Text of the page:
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Article by: Sapa
Published: 09 Jul 2010
|Rate cut ‘likely’ at SARB’s July meeting|
|The South African Reserve Bank (SARB) is "likely" to cut the repo rate by 50 basis points at its Monetary Policy Committee (MPC) meeting on July 22, Standard Chartered said on Friday.
This would take the repo rate to 6% from the current 6,5%.
"South Africa's economic recovery has been weak so far, and highly dependent on the external environment," economist Razia Khan said.
Although South Africa's first quarter gross domestic product (GDP) growth of 4,6% seasonally adjusted and annualised surprised to the upside relative to the consensus, much of the strength came from mining and manufacturing, she said.
While gross domestic expenditure had accelerated in the first quarter, final consumption by households - although up - still lagged behind other indicators.
Real disposable incomes had improved more rapidly than initially expected as South Africa's disinflation trend persisted, Khan said.
She said public sector wage awards had exceeded inflation, and this had also played a role.
"However, worryingly, outside of government, the economy shows little sign of meaningful job creation.
"The unemployment rate is 25,2% and may not have peaked yet."
Khan said that private sector credit growth remained weak, which was "somewhat curious" for an economy that survived the global financial crisis with its banking sector in good shape.
Khan said that although South African banks were apparently easing tight lending standards, appetite for new debt remained subdued.
"The uncertain environment may be to blame... consumer sentiment is still vulnerable."
With the South African economy largely driven by the strength of external sectors, renewed nervousness about global prospects posed particular risks to the outlook.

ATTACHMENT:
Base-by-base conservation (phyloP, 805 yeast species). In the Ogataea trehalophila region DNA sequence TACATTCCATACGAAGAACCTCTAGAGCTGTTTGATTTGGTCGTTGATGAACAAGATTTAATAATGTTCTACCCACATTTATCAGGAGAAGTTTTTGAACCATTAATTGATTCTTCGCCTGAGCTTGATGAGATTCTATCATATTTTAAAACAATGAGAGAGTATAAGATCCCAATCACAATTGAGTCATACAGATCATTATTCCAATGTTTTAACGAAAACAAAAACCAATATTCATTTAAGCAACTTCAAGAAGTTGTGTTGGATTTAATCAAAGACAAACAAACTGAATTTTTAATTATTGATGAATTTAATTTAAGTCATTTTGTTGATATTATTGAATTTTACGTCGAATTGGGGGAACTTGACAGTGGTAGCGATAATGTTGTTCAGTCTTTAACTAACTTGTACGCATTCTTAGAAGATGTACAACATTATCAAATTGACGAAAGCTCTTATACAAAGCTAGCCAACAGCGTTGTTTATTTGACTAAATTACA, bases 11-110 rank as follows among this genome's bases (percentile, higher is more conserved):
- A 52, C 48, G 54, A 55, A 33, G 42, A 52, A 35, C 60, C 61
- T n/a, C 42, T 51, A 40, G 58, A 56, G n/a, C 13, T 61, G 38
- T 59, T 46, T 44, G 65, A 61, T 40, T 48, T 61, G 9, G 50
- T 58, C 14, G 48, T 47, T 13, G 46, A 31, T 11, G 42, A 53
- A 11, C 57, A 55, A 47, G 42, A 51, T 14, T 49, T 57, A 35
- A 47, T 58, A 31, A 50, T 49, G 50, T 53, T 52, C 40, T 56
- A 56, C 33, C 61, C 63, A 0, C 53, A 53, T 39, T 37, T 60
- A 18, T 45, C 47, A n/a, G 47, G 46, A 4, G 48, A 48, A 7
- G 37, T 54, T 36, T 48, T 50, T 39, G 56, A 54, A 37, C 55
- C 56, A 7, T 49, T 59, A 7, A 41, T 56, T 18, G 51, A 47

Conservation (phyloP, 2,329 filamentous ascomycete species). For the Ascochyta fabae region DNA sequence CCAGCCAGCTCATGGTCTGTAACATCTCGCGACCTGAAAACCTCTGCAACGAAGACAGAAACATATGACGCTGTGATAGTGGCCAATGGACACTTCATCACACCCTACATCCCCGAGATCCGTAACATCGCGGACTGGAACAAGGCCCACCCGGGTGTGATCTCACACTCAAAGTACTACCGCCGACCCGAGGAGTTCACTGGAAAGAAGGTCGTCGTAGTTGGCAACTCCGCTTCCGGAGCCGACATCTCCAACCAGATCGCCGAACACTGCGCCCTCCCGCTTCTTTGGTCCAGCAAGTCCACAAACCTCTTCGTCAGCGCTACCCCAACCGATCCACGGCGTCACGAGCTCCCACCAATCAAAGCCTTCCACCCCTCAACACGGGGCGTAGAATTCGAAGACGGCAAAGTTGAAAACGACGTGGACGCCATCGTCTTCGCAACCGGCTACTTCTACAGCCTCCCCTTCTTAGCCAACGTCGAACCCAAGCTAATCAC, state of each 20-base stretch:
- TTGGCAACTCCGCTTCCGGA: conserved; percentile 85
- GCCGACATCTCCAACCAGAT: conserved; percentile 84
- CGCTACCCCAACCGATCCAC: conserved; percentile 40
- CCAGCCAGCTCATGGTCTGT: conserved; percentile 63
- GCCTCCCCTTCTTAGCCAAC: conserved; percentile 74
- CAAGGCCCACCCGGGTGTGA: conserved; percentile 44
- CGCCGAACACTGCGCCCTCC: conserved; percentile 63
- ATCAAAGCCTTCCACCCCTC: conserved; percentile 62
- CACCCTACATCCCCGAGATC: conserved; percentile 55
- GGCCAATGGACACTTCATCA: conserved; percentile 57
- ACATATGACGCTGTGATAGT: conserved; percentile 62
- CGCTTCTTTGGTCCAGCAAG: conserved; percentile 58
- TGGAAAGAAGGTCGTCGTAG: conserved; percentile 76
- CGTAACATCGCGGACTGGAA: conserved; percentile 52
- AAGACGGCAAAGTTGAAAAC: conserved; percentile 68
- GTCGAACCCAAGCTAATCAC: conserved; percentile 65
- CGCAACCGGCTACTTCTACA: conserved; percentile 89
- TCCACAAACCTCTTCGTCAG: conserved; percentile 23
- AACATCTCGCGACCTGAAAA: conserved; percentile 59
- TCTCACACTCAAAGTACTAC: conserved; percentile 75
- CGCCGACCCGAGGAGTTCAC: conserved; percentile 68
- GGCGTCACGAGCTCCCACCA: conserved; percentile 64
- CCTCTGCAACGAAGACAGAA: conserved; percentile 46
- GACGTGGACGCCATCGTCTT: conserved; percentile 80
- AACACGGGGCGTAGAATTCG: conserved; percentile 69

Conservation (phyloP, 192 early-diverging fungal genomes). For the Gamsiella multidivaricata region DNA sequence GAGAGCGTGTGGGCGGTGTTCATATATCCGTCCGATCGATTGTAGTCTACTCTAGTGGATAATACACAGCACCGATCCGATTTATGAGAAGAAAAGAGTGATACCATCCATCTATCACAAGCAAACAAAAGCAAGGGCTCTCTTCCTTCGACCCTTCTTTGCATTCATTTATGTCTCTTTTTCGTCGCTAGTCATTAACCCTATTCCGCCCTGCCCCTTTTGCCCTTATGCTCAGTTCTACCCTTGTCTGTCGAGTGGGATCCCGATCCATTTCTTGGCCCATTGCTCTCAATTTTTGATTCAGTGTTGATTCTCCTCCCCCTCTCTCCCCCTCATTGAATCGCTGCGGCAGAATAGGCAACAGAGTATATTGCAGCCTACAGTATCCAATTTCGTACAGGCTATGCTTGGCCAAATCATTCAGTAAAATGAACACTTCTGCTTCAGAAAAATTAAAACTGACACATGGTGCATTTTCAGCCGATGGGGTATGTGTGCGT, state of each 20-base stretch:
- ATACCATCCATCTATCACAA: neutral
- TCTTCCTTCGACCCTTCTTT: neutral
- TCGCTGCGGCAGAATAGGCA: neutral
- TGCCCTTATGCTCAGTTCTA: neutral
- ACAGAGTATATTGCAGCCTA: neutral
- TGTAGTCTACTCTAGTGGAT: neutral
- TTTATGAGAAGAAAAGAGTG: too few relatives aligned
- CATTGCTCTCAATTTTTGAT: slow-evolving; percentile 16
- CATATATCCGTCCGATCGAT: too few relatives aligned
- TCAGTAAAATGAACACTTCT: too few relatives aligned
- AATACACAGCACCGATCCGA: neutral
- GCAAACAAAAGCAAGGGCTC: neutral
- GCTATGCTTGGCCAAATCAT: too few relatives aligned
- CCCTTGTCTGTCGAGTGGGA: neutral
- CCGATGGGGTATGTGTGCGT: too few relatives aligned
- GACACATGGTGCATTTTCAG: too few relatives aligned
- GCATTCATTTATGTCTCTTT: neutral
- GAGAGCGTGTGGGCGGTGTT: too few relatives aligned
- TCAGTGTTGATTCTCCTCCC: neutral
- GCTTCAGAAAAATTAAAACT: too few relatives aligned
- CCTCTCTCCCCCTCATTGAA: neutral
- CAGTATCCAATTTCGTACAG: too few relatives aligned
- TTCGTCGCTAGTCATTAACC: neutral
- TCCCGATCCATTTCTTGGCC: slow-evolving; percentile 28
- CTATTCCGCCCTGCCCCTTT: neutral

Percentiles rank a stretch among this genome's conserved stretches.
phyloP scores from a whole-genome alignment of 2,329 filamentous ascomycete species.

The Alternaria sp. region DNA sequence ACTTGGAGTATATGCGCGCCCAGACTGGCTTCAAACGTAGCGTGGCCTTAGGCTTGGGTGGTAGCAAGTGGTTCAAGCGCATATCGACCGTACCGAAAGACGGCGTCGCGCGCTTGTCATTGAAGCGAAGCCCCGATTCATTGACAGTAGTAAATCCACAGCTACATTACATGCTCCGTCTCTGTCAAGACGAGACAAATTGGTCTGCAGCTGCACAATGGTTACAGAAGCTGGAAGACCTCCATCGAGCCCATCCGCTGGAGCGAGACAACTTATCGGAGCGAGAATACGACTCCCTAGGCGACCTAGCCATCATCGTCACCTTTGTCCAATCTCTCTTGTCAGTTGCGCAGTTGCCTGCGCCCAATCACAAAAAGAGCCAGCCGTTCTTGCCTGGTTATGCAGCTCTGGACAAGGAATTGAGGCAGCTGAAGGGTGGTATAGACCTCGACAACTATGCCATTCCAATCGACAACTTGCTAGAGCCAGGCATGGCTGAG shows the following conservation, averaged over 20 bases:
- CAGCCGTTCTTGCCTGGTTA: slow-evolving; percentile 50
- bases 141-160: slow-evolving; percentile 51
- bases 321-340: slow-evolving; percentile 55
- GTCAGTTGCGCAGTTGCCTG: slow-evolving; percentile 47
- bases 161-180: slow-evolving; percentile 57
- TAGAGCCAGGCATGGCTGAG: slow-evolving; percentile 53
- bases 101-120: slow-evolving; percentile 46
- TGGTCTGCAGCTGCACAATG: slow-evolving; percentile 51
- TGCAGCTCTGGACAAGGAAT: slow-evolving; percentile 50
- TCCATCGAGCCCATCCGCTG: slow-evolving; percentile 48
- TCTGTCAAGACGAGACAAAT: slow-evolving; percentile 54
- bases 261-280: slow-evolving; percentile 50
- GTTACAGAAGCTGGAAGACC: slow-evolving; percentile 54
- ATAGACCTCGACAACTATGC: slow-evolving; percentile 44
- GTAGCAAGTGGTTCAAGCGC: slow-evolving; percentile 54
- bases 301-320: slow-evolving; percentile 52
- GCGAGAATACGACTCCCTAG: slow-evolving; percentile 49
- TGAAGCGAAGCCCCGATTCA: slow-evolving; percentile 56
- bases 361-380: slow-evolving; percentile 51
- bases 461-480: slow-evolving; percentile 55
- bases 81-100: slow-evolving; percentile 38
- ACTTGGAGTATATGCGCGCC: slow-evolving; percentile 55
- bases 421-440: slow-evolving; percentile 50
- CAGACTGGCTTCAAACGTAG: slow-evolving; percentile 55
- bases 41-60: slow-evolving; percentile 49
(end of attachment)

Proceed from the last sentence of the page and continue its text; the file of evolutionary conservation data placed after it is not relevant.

"Already, the restocking momentum in manufacturing has started to wane and the SA PMI has fallen for four consecutive months."
Although only 5% of the country's exports were directed at Portugal, Ireland, Greece and Spain, one-third of the country's exports went to the Euro area as a whole.
"South Africa has watched the growing global trend towards fiscal consolidation with some concern.
"To quote SARB governor Gill Marcus, some of the withdrawal of stimulus may have been premature."
Khan said that any deterioration in the euro area or global growth prospects would hit South Africa hard.
"Its domestic economy has not yet achieved the strength that would give it greater overall resilience."
At the SARB's latest MPC meeting in May, in the midst of the euro area sovereign crisis, the mood among MPC members was more cautious, with risks to the global economy emphasised, Khan said.
She added that if the economic outlook was uncertain and the medium-term inflation outlook was generally thought to be benign, then the SARB should cut interest rates at the July meeting.
"There is little point in waiting."